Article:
As part of its local focus for the supply chain, Aramco aims to create around 500,000 direct and indirect jobs for Saudi nationals, Saudi Aramco president and CEO Amin Nasser said, according to the text of a speech given on Tuesday.

He was speaking at the launch of the In-Kingdom Total Value Add (IKTVA) programme, aimed at increasing investment, economic diversification, job creation and work force development within Saudi Arabia. The event was presided by Prince Saud bin Nayef bin Abdulaziz, Governor of the Eastern Province; Dr Tawfiq Al-Rabiah, Saudi Arabia’s Minister of Commerce and Industry; and Abdullatif Al-Othman, Governor of the Saudi Arabian General Investment Authority.

"It puts local content at the heart of our procurement process, and will be a requirement of doing business with Saudi Aramco going forward," Nasser said.

The 70 percent figure seemed to include foreign businesses producing goods inside the kingdom.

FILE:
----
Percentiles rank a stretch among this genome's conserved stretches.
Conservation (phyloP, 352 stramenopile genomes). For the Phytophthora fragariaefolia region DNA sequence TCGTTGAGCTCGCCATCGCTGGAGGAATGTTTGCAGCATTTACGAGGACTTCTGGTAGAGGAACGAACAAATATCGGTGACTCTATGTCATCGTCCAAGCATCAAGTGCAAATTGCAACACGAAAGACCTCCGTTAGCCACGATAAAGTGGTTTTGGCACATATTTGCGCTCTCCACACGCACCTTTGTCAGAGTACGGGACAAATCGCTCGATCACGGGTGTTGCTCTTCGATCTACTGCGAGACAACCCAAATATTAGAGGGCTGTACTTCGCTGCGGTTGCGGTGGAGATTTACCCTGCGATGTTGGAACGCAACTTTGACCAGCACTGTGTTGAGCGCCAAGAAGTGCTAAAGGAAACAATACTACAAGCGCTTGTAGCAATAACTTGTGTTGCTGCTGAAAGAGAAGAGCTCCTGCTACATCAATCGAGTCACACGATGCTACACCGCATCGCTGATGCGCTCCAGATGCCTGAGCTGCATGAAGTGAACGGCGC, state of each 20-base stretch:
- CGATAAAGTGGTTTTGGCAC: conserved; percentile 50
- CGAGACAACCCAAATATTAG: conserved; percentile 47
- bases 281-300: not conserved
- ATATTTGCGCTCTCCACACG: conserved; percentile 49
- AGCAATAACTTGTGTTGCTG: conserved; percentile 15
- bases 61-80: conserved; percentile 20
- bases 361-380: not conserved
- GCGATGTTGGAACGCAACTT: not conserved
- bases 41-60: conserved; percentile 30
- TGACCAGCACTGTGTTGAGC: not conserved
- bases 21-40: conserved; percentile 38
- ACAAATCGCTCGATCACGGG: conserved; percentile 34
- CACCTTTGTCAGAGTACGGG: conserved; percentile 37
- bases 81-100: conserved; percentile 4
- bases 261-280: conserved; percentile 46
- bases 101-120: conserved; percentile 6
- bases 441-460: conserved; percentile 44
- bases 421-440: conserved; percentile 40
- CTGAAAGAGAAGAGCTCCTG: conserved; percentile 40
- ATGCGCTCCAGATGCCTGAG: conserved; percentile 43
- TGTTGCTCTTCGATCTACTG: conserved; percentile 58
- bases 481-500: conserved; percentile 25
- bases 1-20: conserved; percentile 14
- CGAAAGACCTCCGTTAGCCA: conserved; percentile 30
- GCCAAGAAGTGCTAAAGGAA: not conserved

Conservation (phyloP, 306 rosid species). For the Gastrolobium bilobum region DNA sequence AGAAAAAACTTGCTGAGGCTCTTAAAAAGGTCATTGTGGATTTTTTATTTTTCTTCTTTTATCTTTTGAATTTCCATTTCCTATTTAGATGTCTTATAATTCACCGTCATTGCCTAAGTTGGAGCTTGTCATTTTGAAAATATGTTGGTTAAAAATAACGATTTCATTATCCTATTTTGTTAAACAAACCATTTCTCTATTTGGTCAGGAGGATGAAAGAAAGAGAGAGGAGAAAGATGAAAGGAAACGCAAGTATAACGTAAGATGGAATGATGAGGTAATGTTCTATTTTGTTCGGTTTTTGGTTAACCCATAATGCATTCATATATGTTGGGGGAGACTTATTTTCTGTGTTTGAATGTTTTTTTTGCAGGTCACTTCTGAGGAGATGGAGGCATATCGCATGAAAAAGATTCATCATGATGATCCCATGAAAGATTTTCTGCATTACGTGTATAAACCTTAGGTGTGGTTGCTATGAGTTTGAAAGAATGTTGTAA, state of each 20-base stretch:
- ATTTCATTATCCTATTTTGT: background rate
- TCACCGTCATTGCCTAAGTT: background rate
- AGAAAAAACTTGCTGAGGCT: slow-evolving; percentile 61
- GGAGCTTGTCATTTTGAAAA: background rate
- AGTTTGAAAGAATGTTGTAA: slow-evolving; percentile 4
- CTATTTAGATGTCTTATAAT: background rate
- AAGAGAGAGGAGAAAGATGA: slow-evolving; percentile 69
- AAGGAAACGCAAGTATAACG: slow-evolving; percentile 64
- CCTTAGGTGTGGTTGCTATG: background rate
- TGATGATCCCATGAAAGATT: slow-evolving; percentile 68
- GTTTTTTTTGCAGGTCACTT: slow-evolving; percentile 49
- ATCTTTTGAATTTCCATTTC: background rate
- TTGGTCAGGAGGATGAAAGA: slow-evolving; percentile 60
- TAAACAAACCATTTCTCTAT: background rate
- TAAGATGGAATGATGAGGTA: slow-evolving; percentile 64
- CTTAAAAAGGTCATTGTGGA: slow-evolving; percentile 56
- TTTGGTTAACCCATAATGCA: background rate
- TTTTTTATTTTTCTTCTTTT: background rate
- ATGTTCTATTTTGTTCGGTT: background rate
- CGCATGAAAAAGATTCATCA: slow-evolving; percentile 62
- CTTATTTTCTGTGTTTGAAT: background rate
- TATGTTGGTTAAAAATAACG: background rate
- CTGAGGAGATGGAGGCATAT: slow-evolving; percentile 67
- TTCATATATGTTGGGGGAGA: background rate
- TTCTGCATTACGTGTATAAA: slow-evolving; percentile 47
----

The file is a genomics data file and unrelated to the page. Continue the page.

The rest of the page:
"Companies that build a deep and lasting relationship with the kingdom by setting up shop here and investing in workforce development will capture the major share of Saudi Aramco's spend on materials and services," Nasser said.

Nasser said: “IKTVA is a step-change in our commitment to local content development that is now required across our domestic and international supply chain.”

He added: “Sourcing a majority of materials, goods and services that we require locally will enable Saudi Aramco to, not only embed greater competitiveness and efficiency in our operations, but will also help us fulfil our potential in support of the Kingdom’s growth, job creation and economic diversification objectives.”

IKTVA will create win-win, mutually beneficial partnerships between Saudi Aramco and its suppliers, he said.

“The scale of our diversified energy business and associated capital expenditure programs clearly create significant opportunities for those suppliers ready, willing and able to invest in Saudi Arabia and partner with Saudi Aramco on a long-term, sustainable basis,” he said.